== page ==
The number of highly successful women serving as speakers and panelists at the recent Media Relations 2006 conference had us posing the question, have women finally shattered that proverbial glass ceiling in PR?

With 66 percent of the public relations industry being female (as are 80 percent of PR students in college), according to the 2001 book, Women in Public Relations, one would believe that women would continue to comprise the majority of the profession all the way through the executive suite. But is that the case?

While there are women, such as Diane Dixon, MaryLee Sachs and Helen Ostrowski, who have successfully opened the doors of the C-Suite, generally, women in the upper levels of management are still unusual in the PR industry.

One study by D. Meyerson and J.Fletcher published in The Harvard Business Review found that women only make up ten percent of the senior managers in the Fortune 500 companies and less than four percent of the upper most ranks of CEOs, presidents and executive vice president.
With some prominent women in public relations calling for more men into the profession in general, where does that leave women who are trying to make it up to the C-Suite?

Research by Linda Hon in 1995 pointed to a large number of women starting their own businesses—in fact, at three times the rate of men. She reports that female entrepreneurs were quick to cite the glass ceiling as the reason for starting their own businesses. While a glass ceiling wasn’t the reason we started our company, considerations of how much more freedom there would be in owning your own business definitely added to our desire to start our firm.
As women trying to balance work and family, we have to wonder how many men are asking the same question of themselves. This is where there seems to be the greatest disparity between men and women, and not just in PR.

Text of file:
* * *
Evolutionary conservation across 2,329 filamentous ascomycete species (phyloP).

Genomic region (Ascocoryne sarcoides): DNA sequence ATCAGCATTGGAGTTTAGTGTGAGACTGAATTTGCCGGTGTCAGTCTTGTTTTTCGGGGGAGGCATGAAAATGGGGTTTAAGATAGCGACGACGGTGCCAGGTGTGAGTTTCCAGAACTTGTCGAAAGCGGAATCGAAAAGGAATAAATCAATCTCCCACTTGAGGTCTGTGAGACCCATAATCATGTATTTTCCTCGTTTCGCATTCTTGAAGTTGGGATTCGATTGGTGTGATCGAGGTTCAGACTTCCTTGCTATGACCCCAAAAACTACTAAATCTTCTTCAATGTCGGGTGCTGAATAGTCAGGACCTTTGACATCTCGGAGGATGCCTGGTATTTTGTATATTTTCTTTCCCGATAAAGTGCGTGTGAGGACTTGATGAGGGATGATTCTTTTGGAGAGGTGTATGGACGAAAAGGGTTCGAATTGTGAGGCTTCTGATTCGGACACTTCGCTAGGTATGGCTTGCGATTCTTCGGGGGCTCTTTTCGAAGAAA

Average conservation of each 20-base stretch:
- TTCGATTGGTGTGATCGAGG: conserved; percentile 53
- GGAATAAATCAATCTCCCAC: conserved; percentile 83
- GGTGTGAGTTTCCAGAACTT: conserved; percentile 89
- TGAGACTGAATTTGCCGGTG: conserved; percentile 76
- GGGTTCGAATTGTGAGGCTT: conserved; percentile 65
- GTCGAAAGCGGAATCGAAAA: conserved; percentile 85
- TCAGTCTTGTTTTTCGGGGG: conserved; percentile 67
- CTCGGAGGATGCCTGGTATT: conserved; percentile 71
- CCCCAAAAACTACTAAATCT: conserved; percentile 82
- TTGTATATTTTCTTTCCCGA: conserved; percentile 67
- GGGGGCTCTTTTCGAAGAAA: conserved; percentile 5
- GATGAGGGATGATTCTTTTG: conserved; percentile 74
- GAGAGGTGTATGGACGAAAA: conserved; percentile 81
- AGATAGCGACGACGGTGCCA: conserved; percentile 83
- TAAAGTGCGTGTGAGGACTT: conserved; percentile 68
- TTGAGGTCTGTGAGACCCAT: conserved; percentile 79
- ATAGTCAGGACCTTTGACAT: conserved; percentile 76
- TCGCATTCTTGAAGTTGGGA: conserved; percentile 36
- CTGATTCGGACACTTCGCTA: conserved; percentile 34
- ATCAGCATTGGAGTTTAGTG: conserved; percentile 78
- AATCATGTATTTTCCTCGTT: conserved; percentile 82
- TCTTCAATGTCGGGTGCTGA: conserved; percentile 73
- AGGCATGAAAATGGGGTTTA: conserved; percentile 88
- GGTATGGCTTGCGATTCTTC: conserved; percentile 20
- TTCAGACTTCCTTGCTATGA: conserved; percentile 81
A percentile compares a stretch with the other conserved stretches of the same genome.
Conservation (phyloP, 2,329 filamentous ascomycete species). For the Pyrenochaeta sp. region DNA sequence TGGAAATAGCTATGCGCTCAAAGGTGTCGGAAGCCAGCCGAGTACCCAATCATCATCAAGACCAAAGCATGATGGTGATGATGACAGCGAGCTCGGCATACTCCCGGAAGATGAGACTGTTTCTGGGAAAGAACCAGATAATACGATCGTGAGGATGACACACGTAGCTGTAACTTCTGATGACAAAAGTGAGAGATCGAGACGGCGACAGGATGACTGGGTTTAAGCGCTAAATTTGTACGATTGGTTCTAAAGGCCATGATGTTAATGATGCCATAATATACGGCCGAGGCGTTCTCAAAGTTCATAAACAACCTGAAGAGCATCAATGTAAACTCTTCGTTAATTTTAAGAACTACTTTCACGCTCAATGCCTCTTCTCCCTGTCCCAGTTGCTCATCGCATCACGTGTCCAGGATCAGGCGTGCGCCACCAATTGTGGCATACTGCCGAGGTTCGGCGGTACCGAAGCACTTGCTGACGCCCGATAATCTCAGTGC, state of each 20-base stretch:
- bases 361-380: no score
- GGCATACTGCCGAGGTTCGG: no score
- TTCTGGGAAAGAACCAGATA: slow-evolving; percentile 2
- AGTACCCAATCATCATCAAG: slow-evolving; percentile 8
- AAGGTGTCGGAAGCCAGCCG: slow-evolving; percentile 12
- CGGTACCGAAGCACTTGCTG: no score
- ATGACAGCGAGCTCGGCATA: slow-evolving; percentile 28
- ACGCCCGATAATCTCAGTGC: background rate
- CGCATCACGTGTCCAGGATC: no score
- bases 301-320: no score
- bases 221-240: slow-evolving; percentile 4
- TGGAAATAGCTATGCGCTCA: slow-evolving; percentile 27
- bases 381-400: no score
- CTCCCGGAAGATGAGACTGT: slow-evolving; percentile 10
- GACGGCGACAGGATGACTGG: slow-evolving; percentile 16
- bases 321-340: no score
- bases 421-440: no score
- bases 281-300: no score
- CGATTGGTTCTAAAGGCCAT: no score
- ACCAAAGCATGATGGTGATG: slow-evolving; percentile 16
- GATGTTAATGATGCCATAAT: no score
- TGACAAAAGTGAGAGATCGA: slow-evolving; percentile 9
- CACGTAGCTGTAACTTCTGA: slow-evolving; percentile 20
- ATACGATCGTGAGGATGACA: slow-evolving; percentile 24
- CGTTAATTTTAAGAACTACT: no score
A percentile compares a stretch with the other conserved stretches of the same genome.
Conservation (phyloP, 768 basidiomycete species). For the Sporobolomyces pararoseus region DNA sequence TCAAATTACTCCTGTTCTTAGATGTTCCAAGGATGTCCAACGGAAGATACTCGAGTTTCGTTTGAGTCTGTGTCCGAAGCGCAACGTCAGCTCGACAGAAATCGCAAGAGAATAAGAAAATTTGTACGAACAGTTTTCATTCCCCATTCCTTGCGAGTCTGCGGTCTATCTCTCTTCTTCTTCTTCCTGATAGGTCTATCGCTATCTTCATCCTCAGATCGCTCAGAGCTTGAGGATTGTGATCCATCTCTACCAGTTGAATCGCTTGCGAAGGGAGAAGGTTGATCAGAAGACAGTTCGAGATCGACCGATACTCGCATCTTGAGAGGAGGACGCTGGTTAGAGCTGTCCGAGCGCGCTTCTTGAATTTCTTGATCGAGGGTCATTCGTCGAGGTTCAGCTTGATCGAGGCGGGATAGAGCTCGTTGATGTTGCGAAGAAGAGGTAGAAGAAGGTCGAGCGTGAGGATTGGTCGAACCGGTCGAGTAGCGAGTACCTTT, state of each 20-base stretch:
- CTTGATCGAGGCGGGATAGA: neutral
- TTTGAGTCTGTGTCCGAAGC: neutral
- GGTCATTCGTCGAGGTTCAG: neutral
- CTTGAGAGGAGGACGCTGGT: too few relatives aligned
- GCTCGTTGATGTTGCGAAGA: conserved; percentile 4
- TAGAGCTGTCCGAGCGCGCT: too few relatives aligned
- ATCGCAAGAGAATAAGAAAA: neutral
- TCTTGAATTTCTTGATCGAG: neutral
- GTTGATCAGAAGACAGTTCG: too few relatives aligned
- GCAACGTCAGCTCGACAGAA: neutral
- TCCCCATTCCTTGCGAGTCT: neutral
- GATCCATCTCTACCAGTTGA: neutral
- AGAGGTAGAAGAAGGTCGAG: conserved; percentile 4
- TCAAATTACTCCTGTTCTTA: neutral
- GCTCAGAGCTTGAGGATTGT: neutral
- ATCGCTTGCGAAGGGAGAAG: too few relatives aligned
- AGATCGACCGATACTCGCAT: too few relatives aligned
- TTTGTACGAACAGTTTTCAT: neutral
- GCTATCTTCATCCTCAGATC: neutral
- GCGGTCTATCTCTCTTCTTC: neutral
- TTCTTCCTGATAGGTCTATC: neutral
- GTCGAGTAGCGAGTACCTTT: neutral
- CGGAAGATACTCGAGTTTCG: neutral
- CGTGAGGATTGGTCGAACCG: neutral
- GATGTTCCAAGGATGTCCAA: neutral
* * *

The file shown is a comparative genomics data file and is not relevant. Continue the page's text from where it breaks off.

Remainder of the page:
While women have come very far in the last 25 years, especially in PR, the fact that we are still asking ourselves how we can manage our family and home life with our workday world shows that the onus of that family responsibility still falls on women’s shoulders. We have seldom heard a man uttering those same words regarding his job and family. Mind you, there are most definitely men who feel those same pressures, but who tend not to voice them—particularly not at work, to say, a boss.

Until we recognize that balancing work and family is not just a “women’s issue,” but rather a family and workplace issue for both women and men—and that workplaces should have policies in place regarding family leave rather than forcing individuals to negotiate these waters themselves—we will still be in the same place 25 years from now, bemoaning women’s lack of advancement to the C-Suite in PR.

Unless, of course, the women who flee corporate PR today are the women who start companies that become top-ten firms in 25 years. Now, there is some food for thought for corporate PR.

Susan Matthews Apgood and Lynn Harris Medcalf started News Generation, Inc. in 1997. The company is proud to provide flexible work schedules for working mothers and fathers without hindering their advancement at the firm.


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